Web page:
Posted by Nisha Amin on Jun 21, 2018 8:37:00 AM


Many Baby Boomers and Traditionalists are staying in the workforce beyond the customary retirement age, some for financial reasons, others because they have retired and come back in a part-time consultative role to remain active.

With the oldest members of Generation Z now entering the workforce, many organizations will face the challenge of managing five distinct generations while trying to achieve their vision and business goals.

To better understand how to work with each group, here are some elements that define them, workplace assets and liabilities, and how to motivate them for optimal performance.

Traditionalists (1922 - 1945)

  • Social Influences: Great Depression, Space Age, hard times followed by prosperity
  • Work Assets: Bring value to the workplace through knowledge and experience, disciplined, dependable
  • Liabilities: Don't adapt well to change, hierarchical
  • Motivations: Conservative, follow rules, want to see a structured environment at work

Baby Boomers (1946 – 1964)

  • Social Influences: Post war babies who grew up to be radicals of the 70s and yuppies of the 80’s, promised “The American Dream”
  • Work Assets: Anxious to please, good team players
  • Liabilities: Expect everyone to be workaholics, don’t like change
  • Motivations: Want to hear their ideas matter, expect to be valued in the workplace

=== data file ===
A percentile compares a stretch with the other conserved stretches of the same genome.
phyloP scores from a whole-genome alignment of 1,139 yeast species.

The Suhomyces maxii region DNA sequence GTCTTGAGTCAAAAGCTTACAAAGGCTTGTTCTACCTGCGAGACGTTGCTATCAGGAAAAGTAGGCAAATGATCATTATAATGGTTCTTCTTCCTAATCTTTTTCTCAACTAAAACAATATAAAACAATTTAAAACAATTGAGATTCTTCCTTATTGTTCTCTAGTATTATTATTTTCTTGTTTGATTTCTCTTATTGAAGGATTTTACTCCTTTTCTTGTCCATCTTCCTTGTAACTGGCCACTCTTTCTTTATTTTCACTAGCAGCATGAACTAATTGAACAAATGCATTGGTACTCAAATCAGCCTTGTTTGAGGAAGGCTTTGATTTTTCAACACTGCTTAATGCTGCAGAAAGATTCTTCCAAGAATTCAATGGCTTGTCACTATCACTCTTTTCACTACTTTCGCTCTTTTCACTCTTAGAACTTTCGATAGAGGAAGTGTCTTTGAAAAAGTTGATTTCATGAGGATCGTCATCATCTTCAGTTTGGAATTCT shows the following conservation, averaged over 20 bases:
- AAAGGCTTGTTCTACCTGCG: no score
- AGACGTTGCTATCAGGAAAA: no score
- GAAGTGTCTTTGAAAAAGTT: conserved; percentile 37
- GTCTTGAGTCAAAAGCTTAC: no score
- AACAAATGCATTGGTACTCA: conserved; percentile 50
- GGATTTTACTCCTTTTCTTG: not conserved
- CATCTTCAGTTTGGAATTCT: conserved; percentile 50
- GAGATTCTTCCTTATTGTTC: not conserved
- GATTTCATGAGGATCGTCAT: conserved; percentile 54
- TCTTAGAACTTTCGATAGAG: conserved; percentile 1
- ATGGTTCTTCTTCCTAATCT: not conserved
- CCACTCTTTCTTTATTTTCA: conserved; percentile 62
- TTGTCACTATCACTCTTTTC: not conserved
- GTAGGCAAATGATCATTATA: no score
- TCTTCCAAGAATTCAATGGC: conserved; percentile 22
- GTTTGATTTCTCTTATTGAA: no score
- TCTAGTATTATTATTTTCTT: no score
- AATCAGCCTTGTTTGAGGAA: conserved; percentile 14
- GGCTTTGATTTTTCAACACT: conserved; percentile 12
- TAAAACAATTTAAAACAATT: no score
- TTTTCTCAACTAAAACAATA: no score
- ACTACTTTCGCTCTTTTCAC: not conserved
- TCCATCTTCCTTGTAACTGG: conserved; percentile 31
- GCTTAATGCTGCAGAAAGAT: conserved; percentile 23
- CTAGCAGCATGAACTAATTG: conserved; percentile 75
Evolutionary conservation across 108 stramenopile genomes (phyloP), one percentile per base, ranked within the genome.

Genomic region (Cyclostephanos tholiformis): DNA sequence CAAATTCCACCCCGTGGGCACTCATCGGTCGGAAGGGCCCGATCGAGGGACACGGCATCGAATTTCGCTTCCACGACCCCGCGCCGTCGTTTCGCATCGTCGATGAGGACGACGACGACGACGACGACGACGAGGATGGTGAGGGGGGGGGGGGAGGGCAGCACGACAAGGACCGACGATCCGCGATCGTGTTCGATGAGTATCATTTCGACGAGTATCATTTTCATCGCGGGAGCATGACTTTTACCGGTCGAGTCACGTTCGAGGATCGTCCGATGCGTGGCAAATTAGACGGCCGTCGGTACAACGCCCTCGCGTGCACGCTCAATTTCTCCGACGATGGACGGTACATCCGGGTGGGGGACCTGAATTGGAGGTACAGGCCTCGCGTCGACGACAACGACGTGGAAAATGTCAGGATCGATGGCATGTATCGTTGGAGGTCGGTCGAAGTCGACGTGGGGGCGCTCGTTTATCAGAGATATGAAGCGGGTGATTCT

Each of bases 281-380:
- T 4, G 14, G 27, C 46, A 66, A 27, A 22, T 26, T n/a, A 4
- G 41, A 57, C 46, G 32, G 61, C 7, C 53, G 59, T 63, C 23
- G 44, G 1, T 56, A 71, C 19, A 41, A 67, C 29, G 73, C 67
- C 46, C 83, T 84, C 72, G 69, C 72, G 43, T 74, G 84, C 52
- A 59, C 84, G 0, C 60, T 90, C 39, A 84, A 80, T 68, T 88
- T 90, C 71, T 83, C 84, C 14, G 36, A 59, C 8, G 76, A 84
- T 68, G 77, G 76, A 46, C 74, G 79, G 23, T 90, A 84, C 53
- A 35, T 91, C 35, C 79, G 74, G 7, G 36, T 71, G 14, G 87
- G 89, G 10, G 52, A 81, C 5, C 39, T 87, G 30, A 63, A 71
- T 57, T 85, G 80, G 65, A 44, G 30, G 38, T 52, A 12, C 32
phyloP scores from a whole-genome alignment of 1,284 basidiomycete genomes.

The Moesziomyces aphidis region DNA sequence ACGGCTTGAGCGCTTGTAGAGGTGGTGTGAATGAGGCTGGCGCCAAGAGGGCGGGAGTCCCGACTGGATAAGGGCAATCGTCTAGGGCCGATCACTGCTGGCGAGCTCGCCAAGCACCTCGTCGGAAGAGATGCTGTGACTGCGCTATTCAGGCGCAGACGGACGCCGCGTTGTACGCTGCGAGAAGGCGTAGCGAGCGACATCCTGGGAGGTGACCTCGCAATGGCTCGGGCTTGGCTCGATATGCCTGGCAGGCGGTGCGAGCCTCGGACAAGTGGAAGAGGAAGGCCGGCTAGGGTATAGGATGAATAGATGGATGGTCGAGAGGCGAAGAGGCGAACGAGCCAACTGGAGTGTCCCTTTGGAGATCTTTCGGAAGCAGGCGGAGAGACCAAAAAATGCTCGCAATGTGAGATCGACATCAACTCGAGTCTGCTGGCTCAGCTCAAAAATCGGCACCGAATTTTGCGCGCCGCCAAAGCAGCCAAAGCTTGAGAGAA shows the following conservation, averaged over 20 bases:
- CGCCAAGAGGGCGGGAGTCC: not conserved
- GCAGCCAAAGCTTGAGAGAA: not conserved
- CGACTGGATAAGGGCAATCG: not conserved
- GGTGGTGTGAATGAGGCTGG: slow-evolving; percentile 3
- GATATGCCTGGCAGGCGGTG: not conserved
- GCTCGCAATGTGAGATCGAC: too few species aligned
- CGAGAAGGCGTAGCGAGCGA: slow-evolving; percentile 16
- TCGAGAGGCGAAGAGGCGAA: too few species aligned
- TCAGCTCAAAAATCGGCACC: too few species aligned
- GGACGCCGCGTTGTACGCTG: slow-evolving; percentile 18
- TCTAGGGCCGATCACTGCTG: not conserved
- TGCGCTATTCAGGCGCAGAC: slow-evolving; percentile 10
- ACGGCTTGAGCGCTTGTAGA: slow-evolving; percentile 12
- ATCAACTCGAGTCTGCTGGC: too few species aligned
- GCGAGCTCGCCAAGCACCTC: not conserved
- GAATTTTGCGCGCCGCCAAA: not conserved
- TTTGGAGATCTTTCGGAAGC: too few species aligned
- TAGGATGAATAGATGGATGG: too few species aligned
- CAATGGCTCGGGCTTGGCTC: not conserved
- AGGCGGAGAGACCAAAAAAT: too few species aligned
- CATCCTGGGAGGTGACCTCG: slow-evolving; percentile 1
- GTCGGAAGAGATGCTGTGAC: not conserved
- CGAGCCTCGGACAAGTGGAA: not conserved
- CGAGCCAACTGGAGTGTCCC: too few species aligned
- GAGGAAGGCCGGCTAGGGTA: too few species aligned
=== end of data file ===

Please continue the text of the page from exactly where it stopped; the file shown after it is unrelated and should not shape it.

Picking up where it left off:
Generation X (1965 – 1980)

  • Social Influences: Mothers work, first latchkey kids, increased divorce rate, first generation that will not do as well as their parents did
  • Work Assets: Adapt well to change, direct communicators
  • Liabilities: Skeptical, dislike authority,
  • Motivations: Want independence and informality in the workplace, allow them to have fun at work

Millennials (1980 – 1995/2000)

  • Social Influences: grew up on digital media, more sheltered than any generation by protective parents, received “participation” awards
  • Work Assets: Collaborative, tech savvy
  • Liabilities: Need supervision and structure, lack discipline
  • Motivations: Like a team-oriented workplace, want to take time to learn about their personal goals

Generation Z (1996/2001 – present)

  • Social Influences: True digital natives, grew up during the Great Recession and witnessed the impact on their parents
  • Work Assets – Entrepreneurial, independent
  • Liabilities – Competitive, multi-taskers
  • Motivations: Continuously learning and developing their skills, want to be evaluated based on their own merits

As your company begins to hire Gen Z and integrate them into the workplace, learn more about what drives them – download The Newest Kids on the Block: Is Your Organization Ready for Generation Z?

Generation Z eBook
This eBook outlines five key areas employers need to consider and offers management tips for each to ensure you harness their energy, encourage optimal performance, engage and retain them.

Source: Generational Differences Chart

Topics: generation z, millennials

Read More